Thursday, December 13, 2012

A crowd-sourced chain testing procedure: Campa C9 vs. SRAM PC-971

Measuring arrangement: Chain is hung up on nail, pulled down by a 1000g weight. Measuring 6 full links on the inside with calipers
Changing a worn chain is a task you regularly encounter if you ride a decent amount of miles. How often you have to exchange them depends on a whole number of factors--gear ratio and cross-chaining, weather conditions, lubrication and cleaning, riding style and--the make and model of your chain. For the past couple of years I have been riding mostly SRAM's PC-971 chain. It was the one recommended and sold cheaply by my LBS and its price to value ratio seemed to be in a good zone. Its more expensive brother, the PC-991 appeared to offer mainly weight savings; and the cheaper model PC-951, which I tried once, lacked the nickel-plating that prevents the chain from getting permanently rusty in the salty winters of Upstate New York and Quebec.
My previous go-to chain: SRAM PC-971

I never kept exact records of chain life but after some years I got the impression that other people's chains lasted longer. As I've said above, this can be due to all kinds of factors but in the German a consensus developed that the Campagnolo Record C9 in general seems to last longer than other chains.

The reference chain: Campa Record C9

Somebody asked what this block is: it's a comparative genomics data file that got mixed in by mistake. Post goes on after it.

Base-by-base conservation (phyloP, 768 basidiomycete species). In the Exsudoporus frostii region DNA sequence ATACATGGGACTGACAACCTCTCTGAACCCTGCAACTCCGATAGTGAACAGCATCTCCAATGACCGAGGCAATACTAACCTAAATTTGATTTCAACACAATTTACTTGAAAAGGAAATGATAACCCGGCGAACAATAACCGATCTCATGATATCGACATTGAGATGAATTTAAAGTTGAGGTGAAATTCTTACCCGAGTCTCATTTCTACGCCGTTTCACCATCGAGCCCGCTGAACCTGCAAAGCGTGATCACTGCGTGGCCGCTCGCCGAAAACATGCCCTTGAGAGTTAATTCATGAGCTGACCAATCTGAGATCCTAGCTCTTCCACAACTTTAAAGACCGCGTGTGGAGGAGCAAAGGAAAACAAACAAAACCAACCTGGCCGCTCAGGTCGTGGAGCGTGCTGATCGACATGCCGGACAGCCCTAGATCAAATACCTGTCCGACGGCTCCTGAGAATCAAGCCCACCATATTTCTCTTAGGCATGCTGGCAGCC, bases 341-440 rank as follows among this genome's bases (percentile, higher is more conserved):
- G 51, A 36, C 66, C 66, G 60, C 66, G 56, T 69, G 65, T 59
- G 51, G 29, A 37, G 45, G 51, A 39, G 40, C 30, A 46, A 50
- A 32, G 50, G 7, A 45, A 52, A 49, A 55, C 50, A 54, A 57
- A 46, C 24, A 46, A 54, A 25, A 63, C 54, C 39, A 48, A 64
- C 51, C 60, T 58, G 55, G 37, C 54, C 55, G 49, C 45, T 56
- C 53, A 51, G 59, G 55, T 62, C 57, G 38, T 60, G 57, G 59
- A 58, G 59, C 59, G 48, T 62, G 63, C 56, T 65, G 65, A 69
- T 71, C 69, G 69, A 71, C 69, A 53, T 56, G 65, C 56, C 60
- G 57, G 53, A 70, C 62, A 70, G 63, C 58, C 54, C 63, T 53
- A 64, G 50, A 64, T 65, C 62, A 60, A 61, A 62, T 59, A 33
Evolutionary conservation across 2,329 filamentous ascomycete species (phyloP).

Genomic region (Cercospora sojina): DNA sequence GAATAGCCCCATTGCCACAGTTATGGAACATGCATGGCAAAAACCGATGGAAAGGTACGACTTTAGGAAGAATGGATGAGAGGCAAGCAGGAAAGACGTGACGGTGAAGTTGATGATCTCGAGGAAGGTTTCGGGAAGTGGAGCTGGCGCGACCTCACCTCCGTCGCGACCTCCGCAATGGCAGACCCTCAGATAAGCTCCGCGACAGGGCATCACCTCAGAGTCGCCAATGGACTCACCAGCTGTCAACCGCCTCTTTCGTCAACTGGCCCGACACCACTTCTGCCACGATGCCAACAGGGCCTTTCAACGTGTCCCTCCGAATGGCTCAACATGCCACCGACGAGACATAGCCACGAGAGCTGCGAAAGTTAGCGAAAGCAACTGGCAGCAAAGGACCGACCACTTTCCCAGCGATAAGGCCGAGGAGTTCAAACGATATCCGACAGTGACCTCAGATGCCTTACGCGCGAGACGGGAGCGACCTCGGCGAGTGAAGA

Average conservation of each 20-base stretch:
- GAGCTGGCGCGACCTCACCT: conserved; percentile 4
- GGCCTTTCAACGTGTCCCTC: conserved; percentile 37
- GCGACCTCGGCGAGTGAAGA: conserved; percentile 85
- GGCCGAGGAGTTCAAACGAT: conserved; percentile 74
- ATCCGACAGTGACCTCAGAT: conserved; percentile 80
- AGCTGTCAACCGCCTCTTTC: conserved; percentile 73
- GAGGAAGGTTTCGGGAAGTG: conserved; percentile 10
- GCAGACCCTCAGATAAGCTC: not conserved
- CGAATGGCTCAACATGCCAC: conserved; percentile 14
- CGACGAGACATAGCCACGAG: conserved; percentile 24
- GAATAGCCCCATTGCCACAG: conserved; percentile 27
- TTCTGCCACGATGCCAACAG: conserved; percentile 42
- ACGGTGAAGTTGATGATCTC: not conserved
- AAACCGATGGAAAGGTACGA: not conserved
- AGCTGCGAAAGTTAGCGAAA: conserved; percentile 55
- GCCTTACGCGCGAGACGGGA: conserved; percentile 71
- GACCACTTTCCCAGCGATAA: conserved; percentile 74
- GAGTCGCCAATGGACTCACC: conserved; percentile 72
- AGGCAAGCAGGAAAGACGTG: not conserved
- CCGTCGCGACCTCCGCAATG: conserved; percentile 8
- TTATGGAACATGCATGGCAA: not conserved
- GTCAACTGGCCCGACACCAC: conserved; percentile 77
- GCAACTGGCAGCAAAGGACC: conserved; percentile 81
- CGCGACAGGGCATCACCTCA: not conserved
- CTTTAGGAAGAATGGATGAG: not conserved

Some evidence for this was produced in a chain test by forum member JensD, and I was excited when another member announced that he would start a crowd-sourced follow up test. Because of the number of factors affecting chain wear you have to keep as many of them as constant as possible. One way of doing this is to test the chain in a controlled environment. Tests of this kind are regularly done by various bike magazines but the problem is that the performance in a test stand doesn't necessarily translate into real-world performance. In order to address this, BaB suggested the following procedure: Take two half-chains, join them together with master links, and then ride them on the same bike until one of them has passed the wear limit. At the beginning and at the end of the test the chains should be accurately measured while off the bike by hanging them on a nail, weighing them down with a 1 kg weight and then taking multiple measurement of 6 full links with calipers.

Reference weight: a water-fille SIGG bottle
There are a few potential problems with this procedure: some have pointed out that the differences in wear in the two parts of the chain will also lead to a specific wear in the cassette cogs which in turn will affect chain wear. And similarly, some believe that master links tend to wear faster than regular chain links. No matter if this is the case or not, it should not be a problem for the test results: the different amount of wear between the two chain parts will still be indicative of one chain's relative superiority over the other.

My current chain was already stretched beyond the recommended point for replacement and therefore I kept riding it until the bitter end before switching out the complete drivetrain. This delayed my testing for a bit but as of yesterday I'm in, comparing a Sram PC-971 with the Campa C9! Others on have already started the test and I am very curious about the forthcoming results. I will post here regularly about on-going developments. If anyone else is interested in participating, please let me know.

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